Homeless Camping Ban, Anti-Critical 'Race Theory’ Bills Signed Into Law by Gov. Abbott

Schools cannot teach that “an individual should feel discomfort, guilt, anguish or any other form of psychological distress on account of their race or sex.”​​​​​​​

AUSTIN, Texas (Texas Insider Report) — Gov. Greg Abbott signed two bills into law that legislators passed to protect Texas against the far-left Democrat's national push to enact a "Culture of Wokeism," effectively banning both homeless encampments on public property in Texas and abolishing the teaching of "Critical Race Theory" in Texas classrooms.

House Bill 1925, authored by State Rep. Giovanni Capriglione (right, R-Keller,) makes camping in unapproved public places a Class C misdemeanor punishable by a fine of up to $500. The bill included provisions making clear the law will serve as a minimum threshold for local governments, which can approve stricter standards if called for by local residents.
  • Cities are also banned from using public parks as camp sites unless approved by the Texas Department of Housing & Community Affairs
  • The bill makes it illegal to set up shelter or store belongings for an extended period of time withgout being subject to citation for a Class C Misdemeanor, punishable by a fine of up to $500.
  • The bill also makes it illegal for cities to adopt policies that effectively legalize public encampments, as did the City of Austin in 2019.
Abbott has long been a staunch critic of the Austin City Council's decision to roll back criminal penalties for behavior related to homelessness, warning those Texas cities encouraging the practice of homeless camping they could be subject to property tax freezes and more should voters prevail in showing their disapproval of the city council's policies.

Abbott called for such legislation at the beginning of the Legislative Session in January.

On May 1st, Austinites voted by a 58%-to-42% bipartisan margin to reinstate bans on public camping, as well as to enforce limitations on panhandling and where people can rest in public. The measure, known as Proposition B, came after a city-side signature drive and ballot initiative organized by the bipartisan "Save Austin Now" organization.

The new state law requires Law Enforcement Officers to make a reasonable effort to direct the homeless campers toward medical or mental health services and shelters before ticketing them.

State lawmakers included $12.5 million annually in the state's two-year budget for health programs to assist people who are homeless.

The law also limits cities from using parkland for temporary encampments. That provision was added by Republican State Sen. Dawn Buckingham (left,) whose district runs from the suburbs of northwest Austin and runs into westward the Texas Hill Country.

City of Austin staff had initially offered a list of 45 potential campsites following voter approval of the May 1st inititive, but that list was met with liberal pushback that whittled the still-under-revision list of possible sites down to just one location, as City of Austin staff is requesting additional direction from council council to meet their considerations.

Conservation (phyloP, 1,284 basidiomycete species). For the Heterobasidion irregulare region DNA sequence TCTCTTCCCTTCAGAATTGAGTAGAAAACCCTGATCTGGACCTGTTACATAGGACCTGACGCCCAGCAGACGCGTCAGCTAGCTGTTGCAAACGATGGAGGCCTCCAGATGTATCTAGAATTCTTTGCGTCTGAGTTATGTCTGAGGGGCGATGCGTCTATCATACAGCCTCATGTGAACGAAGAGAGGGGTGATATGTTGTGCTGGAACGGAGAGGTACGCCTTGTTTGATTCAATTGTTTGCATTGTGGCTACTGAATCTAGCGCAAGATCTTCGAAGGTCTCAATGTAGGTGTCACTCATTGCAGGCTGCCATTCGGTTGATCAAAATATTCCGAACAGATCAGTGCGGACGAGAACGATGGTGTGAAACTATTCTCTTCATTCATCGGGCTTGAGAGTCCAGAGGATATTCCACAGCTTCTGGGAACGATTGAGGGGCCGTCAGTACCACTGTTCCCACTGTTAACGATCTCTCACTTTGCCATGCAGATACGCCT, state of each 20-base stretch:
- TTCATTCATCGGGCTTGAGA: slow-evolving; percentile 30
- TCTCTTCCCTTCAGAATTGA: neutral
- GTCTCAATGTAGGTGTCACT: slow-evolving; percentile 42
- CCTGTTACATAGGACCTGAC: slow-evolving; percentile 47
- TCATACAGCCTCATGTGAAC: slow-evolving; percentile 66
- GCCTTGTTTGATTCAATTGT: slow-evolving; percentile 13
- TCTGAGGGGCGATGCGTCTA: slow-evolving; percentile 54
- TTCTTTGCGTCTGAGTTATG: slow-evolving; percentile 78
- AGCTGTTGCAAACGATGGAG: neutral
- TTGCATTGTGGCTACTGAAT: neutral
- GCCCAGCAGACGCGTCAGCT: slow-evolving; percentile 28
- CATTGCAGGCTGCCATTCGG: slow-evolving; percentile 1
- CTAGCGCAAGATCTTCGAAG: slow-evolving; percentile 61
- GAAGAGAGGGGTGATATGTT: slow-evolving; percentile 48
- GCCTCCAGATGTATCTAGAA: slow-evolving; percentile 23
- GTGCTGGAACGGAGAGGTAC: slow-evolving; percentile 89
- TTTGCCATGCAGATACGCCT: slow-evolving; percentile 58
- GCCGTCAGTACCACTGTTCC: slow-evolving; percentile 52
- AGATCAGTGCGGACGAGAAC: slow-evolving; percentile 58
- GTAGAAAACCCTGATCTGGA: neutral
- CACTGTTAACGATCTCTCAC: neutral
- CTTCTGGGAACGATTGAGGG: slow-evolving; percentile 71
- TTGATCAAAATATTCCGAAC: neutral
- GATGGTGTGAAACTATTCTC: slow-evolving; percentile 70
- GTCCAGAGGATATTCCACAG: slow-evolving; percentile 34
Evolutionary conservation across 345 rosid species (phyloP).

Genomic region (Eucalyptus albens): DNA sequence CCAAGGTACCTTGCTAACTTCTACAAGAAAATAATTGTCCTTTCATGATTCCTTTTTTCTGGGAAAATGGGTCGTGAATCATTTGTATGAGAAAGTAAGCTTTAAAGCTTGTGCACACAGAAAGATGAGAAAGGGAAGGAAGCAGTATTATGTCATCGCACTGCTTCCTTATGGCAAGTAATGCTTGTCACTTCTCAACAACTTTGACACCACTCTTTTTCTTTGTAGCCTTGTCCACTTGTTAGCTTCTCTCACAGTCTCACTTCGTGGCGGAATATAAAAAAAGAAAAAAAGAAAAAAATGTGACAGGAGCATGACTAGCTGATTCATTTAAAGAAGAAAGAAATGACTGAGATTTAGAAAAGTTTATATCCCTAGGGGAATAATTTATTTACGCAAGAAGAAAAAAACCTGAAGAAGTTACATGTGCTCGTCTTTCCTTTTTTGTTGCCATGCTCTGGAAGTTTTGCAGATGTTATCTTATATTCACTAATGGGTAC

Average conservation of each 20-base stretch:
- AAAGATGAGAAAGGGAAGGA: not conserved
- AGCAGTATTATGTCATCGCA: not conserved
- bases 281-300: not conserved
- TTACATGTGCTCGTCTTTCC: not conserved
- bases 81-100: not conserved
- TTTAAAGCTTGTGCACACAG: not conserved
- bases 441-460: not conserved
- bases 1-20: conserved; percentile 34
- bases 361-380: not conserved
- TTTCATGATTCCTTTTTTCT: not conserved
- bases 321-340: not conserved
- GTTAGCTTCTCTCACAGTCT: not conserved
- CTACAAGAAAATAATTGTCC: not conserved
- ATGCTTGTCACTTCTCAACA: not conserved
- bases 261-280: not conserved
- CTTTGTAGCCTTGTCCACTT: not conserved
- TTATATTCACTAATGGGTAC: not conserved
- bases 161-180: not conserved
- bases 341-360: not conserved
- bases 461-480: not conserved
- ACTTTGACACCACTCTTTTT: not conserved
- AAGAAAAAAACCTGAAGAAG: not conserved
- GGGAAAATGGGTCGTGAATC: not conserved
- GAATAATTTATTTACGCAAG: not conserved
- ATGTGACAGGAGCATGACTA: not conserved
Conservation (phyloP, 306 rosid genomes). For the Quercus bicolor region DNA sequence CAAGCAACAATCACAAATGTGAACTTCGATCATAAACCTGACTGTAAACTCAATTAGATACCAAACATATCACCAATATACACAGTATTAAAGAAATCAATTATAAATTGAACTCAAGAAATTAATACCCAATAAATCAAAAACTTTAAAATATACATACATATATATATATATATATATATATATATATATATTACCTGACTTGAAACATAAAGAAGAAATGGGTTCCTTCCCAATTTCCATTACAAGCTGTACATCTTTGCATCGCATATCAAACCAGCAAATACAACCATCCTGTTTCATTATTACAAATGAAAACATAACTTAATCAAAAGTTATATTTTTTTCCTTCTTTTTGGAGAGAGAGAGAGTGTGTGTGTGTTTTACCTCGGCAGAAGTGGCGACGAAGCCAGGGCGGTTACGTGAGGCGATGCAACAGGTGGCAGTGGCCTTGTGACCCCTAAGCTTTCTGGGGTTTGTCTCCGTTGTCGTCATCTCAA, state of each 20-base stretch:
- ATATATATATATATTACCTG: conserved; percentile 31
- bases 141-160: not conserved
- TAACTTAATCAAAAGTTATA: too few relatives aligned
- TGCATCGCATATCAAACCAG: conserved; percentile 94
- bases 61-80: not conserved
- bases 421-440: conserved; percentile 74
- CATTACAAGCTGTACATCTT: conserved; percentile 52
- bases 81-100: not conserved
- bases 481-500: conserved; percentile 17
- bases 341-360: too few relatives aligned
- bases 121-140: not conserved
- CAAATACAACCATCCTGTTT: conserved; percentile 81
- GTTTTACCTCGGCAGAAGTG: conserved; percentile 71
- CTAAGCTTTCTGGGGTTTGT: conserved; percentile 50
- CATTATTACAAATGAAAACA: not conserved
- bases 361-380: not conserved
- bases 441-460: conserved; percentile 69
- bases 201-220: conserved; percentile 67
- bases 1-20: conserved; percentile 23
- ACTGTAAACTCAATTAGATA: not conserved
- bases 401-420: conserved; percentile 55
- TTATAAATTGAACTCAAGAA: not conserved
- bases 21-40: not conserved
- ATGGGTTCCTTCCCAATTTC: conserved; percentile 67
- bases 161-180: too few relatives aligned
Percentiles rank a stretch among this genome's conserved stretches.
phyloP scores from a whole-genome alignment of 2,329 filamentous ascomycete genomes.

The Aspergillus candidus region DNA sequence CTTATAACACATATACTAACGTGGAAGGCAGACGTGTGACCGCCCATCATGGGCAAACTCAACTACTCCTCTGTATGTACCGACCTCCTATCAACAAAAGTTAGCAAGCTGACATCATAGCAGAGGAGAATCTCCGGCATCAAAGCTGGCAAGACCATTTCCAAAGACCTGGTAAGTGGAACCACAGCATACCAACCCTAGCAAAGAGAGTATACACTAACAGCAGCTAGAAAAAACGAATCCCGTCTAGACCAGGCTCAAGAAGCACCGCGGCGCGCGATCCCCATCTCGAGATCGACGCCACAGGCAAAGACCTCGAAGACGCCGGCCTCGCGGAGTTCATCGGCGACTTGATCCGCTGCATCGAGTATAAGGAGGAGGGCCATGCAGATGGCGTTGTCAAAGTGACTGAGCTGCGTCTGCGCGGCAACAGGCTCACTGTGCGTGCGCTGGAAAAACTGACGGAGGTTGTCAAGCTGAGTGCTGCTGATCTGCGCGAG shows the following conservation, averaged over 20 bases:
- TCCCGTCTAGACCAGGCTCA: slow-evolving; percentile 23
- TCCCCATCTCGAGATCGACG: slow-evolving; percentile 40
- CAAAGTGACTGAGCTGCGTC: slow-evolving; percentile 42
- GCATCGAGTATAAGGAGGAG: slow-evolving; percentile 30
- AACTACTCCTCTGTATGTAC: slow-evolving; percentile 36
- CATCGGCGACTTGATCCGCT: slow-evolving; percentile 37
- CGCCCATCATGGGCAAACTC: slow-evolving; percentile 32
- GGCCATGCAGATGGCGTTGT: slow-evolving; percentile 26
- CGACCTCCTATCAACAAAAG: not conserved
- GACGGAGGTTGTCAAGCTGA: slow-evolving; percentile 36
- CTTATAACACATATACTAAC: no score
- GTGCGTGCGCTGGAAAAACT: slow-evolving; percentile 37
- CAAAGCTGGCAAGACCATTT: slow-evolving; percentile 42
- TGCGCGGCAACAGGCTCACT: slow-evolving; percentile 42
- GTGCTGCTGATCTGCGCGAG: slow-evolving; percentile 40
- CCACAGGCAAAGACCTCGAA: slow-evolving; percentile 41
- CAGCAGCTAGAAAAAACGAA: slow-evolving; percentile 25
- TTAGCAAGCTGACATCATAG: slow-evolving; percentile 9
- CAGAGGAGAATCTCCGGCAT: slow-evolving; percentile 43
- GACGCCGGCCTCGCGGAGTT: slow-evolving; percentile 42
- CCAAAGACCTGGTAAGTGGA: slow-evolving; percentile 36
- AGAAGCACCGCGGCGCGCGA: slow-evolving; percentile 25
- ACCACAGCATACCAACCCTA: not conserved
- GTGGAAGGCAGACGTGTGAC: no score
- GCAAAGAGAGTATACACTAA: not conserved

Gov. Abbott Signs ‘Anti-Critical Race Theory’ Bill into Law

"House Bill 3979 is a strong move to abolish critical race theory in Texas, but more must be done. The issue will be added to a special session agenda," said Gov. Abbott, announcing earlier this week that he had signed the bill that now becomes Texas law and goes into effect September 1st, 2021.

With Abbott's signature, Texas on Tuesday became the latest state to bar certain concepts related to race and racism from being discussed in the classroom.

The bill’s author, State Rep. Steve Toth (R-The Woodlands,) convinced his Texas House colleagues the legislation was necessary “at a time when racial tensions are at a boiling point,” saying during floor debate  that “We don’t need to burden our kids with guilt for racial crimes they had nothing to do with.”
Toth's legislation specifies schools cannot teach that “an individual should feel discomfort, guilt, anguish, or any other form of psychological distress on account of the individual ’s race or sex.”

Further, the bill states schools cannot “require an understanding of The 1619 Project,” which was published in The New York Times Magazine with great and continued criticism due to its inacurrate investigation of the history of slavery and race relations in the United States.

Parents have been captured in viral videos from across the nation testifying before their local school boards, voicing stronly-worded objections to what they describe as "the anti-American indoctrination" of their children.

As Abbott's comments when signing the bill indicate, parents, educators and civics advocates from both sides will now wait to have further action taken by the Texas Legislature, or watch as the bill is translated into application by the Texas State Board of Education for use in history and social studies classrooms – not to mention the possible liberal legal organization's promises of legal challenges to strike  down the law.